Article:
Screen Uniformity & OLED Troubles
Screen uniformity has turned out to be a difficult area for OLED displays. Plasma typically performed well in this area, although it also didn’t have a perfect track record (for example, the 50-series Panasonic PDPs often exhibited non-uniform grey streaks on the right edge of the panel, and the 30-series had an issue where white fields could appear with green impurities). And, LED LCD typically has average or poor screen uniformity, which is the result of impurities between the various layers in the LCD module, or in the light guide plate used to disperse the output of the LEDs across the panel surface.
With OLED, the initial “Full HD” 1080p models had decent near-black uniformity, but this went downhill after the move to Ultra HD resolution. The first UHD OLED TVs showed visible columns of uneven uniformity during dark scenes, and more problematic still was the vignetting effect where the extreme left and right edges of the panel would appear visibly darker than the rest of the picture. As we noted above, the Panasonic CZ952 does not fully do away with the vertical streaks, but unlike LG’s current OLED TVs, the streaks do not have hard edges, which makes them much less visible. Also, the vignetting effect has been reduced to the extent that we never saw it during actual content, and only just in test signals, which is remarkable.
Before we explain why this occurs, let’s discuss our findings from the Panasonic TX65CZ952B in more detail. After cutting out the lights in a pitch-black room, we displayed full-screen fields of just above black (from the AVSHD test disc). In our calibrated mode, we found that the 1% above black pattern was not discernible against black (we made sure that our eyes were sufficiently adjusted to the darkness of the room and that the Black Level on the display was correctly set). 2% above black appeared, albeit with some vertical streaking, although our eyes had to be fully acclimatised to the pitch-black room in order to detect this. By the time we reached 3% above black, there were only mild vertical “pillars” of non-uniformity visible. There was also a small horizontal “wrinkle” at the very top of the panel. Later, when we checked the same signals out again, the uniformity was a little worse, and we could see some circular vignetting patterns. Given what we have seen and described in relation to other Ultra HD OLED panels, the performance of the Panasonic, while imperfect, is a considerable improvement.
Our original assumption was that we would be left feeling that the dark-scene uniformity of the plasma displays was still superior to the OLED. However, we do need to consider the fact that the shades of black we’re seeing imperfections in are ones that no plasma or LCD could ever produce, anyway. Were we looking at a PDP, these just-above-black barely visible tones would be rendered in a less impactful shade of grey, and also blanketed in dithering noise and, depending on the panel drive mode, also the “scrolling scanline” effect. Our conclusion of this is that, while the very low-level uniformity on OLED may be worse, it is still in a class of its own in terms of black-level depth, and other display types had various other impairments in these areas.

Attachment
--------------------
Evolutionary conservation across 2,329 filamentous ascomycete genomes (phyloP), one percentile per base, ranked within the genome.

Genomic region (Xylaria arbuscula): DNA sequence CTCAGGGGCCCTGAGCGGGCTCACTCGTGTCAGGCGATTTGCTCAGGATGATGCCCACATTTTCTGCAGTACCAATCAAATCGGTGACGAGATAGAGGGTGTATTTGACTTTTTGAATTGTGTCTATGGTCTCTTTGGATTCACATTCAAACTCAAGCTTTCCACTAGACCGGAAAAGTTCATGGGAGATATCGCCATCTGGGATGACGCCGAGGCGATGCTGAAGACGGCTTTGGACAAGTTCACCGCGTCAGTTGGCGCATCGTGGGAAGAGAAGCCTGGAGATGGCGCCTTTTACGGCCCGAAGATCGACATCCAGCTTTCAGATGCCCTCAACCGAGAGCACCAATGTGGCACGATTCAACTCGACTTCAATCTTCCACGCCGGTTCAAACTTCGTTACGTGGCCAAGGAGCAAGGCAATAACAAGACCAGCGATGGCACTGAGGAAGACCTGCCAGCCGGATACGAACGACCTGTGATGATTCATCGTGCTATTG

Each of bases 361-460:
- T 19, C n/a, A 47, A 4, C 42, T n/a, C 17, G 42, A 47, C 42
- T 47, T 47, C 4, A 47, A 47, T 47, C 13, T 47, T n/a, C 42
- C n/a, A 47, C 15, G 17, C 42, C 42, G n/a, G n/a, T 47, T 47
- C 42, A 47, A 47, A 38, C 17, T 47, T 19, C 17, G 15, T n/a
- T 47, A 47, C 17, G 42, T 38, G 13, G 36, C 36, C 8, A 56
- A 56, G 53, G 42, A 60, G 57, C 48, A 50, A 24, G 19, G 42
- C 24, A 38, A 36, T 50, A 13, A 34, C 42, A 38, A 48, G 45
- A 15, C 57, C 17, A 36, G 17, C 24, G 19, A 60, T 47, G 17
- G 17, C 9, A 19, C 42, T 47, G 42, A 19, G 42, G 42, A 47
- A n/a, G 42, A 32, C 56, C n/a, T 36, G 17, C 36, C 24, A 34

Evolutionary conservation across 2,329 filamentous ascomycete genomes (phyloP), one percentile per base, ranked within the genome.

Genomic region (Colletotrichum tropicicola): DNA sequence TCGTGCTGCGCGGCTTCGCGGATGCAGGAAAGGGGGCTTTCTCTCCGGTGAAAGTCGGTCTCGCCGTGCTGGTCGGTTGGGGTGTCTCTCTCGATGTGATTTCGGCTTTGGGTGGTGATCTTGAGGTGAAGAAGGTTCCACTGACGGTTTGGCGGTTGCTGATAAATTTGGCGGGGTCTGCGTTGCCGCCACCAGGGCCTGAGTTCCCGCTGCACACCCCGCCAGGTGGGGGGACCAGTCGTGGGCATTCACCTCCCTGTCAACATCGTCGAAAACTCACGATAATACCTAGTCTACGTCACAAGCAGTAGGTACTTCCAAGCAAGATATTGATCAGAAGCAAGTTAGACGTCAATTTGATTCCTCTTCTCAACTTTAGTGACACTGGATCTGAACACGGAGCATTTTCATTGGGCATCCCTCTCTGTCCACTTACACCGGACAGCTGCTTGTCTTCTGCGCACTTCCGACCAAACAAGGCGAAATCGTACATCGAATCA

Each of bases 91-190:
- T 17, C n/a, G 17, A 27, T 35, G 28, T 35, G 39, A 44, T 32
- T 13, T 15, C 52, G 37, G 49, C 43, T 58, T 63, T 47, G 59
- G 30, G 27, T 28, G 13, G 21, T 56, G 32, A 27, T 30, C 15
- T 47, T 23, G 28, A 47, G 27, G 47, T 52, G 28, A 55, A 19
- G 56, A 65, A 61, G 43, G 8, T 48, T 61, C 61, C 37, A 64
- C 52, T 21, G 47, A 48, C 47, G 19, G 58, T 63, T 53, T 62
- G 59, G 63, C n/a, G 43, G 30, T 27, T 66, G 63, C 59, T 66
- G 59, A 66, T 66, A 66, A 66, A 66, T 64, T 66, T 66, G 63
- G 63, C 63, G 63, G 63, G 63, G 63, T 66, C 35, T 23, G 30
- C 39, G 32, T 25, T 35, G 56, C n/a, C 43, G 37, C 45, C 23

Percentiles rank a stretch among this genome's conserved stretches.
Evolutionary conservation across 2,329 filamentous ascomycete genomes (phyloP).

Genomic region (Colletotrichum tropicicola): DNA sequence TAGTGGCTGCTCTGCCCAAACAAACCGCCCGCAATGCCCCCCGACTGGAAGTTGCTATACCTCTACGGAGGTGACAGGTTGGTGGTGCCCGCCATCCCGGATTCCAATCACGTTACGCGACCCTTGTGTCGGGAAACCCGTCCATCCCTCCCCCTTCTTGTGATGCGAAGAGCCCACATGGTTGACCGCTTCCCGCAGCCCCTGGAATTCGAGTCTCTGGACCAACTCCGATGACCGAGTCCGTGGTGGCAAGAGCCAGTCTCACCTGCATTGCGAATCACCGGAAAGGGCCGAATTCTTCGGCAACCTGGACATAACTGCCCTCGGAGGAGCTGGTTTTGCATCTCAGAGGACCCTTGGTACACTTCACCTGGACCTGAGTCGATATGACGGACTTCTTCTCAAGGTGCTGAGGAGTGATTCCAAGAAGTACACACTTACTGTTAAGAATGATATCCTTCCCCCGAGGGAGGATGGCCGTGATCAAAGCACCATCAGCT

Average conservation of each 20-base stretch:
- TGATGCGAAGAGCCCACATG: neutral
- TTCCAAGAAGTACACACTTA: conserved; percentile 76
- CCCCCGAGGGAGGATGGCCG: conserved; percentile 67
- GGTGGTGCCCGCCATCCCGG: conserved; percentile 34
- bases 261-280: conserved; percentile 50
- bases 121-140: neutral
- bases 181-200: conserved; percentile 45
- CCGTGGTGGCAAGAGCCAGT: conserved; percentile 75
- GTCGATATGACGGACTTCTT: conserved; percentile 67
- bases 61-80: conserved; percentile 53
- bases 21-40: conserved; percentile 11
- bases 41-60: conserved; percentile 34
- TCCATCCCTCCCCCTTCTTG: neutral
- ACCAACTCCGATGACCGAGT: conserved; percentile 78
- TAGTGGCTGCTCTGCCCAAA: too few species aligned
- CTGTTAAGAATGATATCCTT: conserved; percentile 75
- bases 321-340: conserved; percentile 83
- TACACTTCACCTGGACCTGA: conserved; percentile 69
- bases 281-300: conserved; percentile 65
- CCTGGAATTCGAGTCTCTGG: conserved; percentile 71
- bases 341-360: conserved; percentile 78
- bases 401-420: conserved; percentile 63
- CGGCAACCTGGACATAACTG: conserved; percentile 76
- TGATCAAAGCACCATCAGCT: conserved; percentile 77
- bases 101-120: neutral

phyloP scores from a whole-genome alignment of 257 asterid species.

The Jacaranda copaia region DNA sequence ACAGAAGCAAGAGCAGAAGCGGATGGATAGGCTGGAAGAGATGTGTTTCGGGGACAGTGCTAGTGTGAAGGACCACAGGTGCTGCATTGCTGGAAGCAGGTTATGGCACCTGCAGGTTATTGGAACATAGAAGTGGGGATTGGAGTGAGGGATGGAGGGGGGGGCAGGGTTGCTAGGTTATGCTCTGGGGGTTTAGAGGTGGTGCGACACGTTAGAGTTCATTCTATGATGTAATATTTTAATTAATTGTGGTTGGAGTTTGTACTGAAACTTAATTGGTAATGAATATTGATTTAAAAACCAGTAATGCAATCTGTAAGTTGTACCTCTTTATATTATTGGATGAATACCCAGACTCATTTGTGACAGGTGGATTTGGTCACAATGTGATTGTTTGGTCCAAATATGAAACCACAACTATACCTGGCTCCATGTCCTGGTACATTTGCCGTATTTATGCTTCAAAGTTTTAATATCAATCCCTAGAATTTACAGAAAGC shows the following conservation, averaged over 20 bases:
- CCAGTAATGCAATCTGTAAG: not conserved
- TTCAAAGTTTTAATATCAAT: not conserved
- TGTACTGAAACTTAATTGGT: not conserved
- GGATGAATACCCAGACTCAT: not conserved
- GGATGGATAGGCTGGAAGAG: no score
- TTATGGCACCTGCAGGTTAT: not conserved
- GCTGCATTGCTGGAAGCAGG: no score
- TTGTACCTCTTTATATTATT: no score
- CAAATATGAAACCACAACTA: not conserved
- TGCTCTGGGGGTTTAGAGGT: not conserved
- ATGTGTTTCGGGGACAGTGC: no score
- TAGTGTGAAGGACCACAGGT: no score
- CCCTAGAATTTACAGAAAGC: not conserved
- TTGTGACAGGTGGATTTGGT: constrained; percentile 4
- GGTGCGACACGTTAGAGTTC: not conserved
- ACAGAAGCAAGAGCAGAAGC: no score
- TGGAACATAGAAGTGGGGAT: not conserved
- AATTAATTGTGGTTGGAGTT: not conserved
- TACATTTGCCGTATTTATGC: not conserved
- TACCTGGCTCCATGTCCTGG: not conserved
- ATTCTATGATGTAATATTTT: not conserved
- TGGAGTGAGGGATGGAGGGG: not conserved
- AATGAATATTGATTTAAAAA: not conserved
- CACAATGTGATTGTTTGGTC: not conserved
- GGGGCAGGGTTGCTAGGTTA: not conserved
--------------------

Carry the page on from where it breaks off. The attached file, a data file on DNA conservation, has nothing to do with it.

However, this way of thinking did not allow us to see past the uniformity errors on previous OLEDs. These were severe enough, and visible during dark scenes, to the extent that our enthusiasm was tempered. It’s only now that the errors have been controlled and reduced to this extent that we can begin to see past them. What’s most important is how the uniformity appears during actual content, and what the viewer’s perception is during dark film scenes, which we’ve discussed previously.
So, why has uniformity turned out to be such a challenge for OLED? Analysis of patents filed by various companies (often surprisingly far back, such as in the early 2000s) is quite revealing. The most relevant of these is surely US#8988329B2, because it was filed by LG Display:
…TFT characteristics such as driving TFT threshold voltage (Vth) and process tolerance factors (e.g., mobility, parasitic capacitance, and channel width/length) are non-uniform among pixels due to process tolerances. For this reason, non-uniformity of luminance may occur in the AMOLED display device. To solve this problem, a data compensation method is employed. [...]
The characteristics of the driving TFT may be measured through sensing of amounts of current flowing through the corresponding pixel at different voltages. For an AMOLED display device having an increased size, however, it is more difficult to rapidly measure amounts of current flowing through a number of pixels. [Also] there is a difficulty in achieving rapid sensing because the current sensing time is delayed due to parasitic capacitors present in parallel on the power line to achieve increased resolution.